icon icon icon icon icon icon icon

Motherhood too soon? Child, early, and forced marriage and adolescent pregnancy in COVID-19

Photo: Mary Kate MacIsaac/CARE

Photo: Mary Kate MacIsaac/CARE

Photo: Mary Kate MacIsaac/CARE

Emergencies can increase child, early and forced marriage and can lead to a rise in adolescent pregnancies

Many parts of the world celebrated Mother’s Day on May 10 – a day when families celebrate motherhood and honor mothers’ contributions to their children, the community, and the world.

It takes a lot of love, effort, and dedication to be a good mother. For that reason, we believe it is important that everyone has the choice whether or not to be a parent, and when to take on that responsibility. Unfortunately, many women and girls around the world do not get to choose; and the COVID-19 pandemic is likely to make the problem worse.

UNFPA recently reported that lockdowns and the resulting service and supply chain disruptions are hitting women and girls especially hard, making it difficult for them to access sexual and reproductive health (SRH) information and services, including contraceptives. Adolescents have trouble accessing these services even in the best of times due to harmful social norms and policies. Adolescent girls face heightened risks, such as early marriage or transactional sex, in the world of COVID-19 that may cause them to become mothers earlier than is desired or recommended. In general, complications during pregnancy and childbirth are the leading cause of death for 15–19-year-old girls globally.

The Ebola epidemic can teach us a lot about how a pandemic affects adolescent girls. Studies from the Ebola response indicate that school closures and increased barriers to accessing contraception among adolescents resulted in increased sexual activity and unplanned pregnancies. We also know from our work in crisis-settings around the world that emergencies often result in increased rates of child, early, and forced marriage (CEFM). This is a significant driver of adolescent pregnancy in low-income countries, especially in places affected by conflict and crisis. UNFPA warns that the pandemic may result in 13 million more child marriages between 2020 and 2030 as poverty increases and programs designed to prevent CEFM are scaled back due to lack of funds or restrictions on gatherings and movement.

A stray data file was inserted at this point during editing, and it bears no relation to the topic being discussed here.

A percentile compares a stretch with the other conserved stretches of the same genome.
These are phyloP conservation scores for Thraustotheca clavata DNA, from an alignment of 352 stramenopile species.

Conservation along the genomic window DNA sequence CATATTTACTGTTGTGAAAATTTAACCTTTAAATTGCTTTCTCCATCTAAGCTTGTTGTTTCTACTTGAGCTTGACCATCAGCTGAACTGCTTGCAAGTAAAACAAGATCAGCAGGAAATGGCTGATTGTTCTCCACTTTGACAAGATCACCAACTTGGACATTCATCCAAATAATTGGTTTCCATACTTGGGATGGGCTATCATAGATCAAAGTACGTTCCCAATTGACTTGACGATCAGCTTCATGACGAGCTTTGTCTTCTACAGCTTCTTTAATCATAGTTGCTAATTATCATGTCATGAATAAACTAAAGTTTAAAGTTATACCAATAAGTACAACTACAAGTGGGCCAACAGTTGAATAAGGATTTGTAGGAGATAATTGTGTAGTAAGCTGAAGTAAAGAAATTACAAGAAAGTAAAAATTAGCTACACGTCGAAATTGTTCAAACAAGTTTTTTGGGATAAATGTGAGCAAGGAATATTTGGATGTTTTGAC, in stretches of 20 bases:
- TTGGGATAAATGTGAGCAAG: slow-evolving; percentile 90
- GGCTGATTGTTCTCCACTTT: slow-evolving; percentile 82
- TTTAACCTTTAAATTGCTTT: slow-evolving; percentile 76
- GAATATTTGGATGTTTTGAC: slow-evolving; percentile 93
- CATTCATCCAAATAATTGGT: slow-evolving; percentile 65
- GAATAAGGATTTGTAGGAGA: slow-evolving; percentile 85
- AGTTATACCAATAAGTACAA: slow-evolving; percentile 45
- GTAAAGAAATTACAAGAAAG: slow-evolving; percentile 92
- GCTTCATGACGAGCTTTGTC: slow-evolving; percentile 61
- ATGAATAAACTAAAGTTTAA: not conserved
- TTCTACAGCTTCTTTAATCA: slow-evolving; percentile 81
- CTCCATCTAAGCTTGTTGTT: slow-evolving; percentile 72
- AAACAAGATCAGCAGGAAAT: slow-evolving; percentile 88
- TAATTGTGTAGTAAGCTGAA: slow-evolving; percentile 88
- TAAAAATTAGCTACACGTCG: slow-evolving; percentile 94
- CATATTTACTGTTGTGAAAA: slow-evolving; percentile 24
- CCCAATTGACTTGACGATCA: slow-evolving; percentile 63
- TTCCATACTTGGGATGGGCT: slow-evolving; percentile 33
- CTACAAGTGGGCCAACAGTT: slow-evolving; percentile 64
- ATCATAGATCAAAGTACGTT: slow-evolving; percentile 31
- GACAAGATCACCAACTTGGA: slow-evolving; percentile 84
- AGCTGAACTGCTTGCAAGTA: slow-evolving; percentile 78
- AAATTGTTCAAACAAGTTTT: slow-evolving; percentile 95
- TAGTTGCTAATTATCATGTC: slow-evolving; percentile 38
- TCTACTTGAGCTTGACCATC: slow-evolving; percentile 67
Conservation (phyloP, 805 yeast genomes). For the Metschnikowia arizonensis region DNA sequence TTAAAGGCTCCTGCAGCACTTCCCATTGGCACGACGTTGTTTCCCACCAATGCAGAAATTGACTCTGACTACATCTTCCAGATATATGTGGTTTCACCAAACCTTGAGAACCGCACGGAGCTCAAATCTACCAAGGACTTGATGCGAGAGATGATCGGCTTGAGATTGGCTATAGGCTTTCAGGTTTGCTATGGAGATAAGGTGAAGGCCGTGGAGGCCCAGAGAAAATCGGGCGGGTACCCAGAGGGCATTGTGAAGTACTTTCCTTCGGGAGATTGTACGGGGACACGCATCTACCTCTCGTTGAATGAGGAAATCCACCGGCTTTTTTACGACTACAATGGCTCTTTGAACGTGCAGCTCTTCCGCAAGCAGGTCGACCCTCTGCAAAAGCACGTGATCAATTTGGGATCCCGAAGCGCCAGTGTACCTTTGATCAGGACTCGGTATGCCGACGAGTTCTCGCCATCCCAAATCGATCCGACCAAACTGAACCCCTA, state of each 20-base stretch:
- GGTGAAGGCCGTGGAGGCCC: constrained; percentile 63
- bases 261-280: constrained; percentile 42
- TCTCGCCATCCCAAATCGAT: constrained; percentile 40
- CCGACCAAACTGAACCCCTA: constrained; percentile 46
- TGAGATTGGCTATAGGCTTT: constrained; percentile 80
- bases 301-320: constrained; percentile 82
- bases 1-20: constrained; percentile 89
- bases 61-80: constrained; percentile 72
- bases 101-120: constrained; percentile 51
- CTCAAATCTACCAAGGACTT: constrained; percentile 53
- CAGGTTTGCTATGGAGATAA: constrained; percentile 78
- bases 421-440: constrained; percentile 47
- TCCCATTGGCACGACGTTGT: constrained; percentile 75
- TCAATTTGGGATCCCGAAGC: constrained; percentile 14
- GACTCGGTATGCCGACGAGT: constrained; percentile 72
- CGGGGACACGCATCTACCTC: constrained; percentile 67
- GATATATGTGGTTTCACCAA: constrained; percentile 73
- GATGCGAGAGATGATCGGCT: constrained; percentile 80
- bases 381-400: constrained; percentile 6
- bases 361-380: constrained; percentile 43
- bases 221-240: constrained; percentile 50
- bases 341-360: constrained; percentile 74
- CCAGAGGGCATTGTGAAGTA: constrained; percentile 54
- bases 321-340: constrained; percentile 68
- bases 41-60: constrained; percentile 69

What is CARE doing?

CARE works to respond to and prevent this situation to meet the unique needs of adolescents around the world. In Niger, through the IMAGINE initiative, CARE and CADEL are implementing a holistic intervention package that builds girls’ agency, presents alternative economic opportunities so that early motherhood is not their only option, and builds family and community support for delaying motherhood. While the project is facing new challenges in delivering the full package of programming during the COVID-19 pandemic, we are adapting to the new context and remain focused on engaging project participants in savings groups and income generating activities. These groups serve as a source of resiliency during this time, ensuring girls have information on where to access contraceptives and how to reach their local health provider and receive referrals to GBV support services. However, as COVID-19 cases increase in the country, continuing critical activities become increasingly difficult as more restrictions are imposed on field activities, especially when working with a population with low mobile phone coverage and limited internet connectivity.

In North-West Syria, through the AMAL Initiative CARE, UNFPA and Syria Relief and Development support pregnant adolescents and first time mothers to improve their sexual and reproductive health and well-being through advancement of gender, social and power norms. Although COVID-19 has hindered the initiative’s ability to deliver this full package of programming, CARE and its partners are working to adapt this approach to continue to build a support system among marginalised adolescent mothers and ensure continuity of access to life-saving sexual and reproductive health services.

In Nepal and Bangladesh, the Tipping Point initiative addresses child marriage by focusing on its root causes. This initiative enables girls to assert their rights, helps families and communities to support them, and influences policy to sustain change. Tipping Point’s synchronised approach is rooted in challenging social expectations and repressive norms and promoting girls-driven movement building and activism; components designed to help adolescent girls find and collectively step into spaces to engage with and tackle inequality. While the measures to contain COVID-19 have stopped group meetings, the program is currently developing ways to reach communities through mobile phones. Additionally, a core piece of the project is girl-led and community supported activism. Therefore, the activists are already in the villages and could potentially help to reduce negative coping mechanisms, such as child, early and forced marriage.

CARE calls attention to the importance of continuity of sexual and reproductive health services during COVID-19, particularly for marginalised groups such as adolescent girls.

Back to Top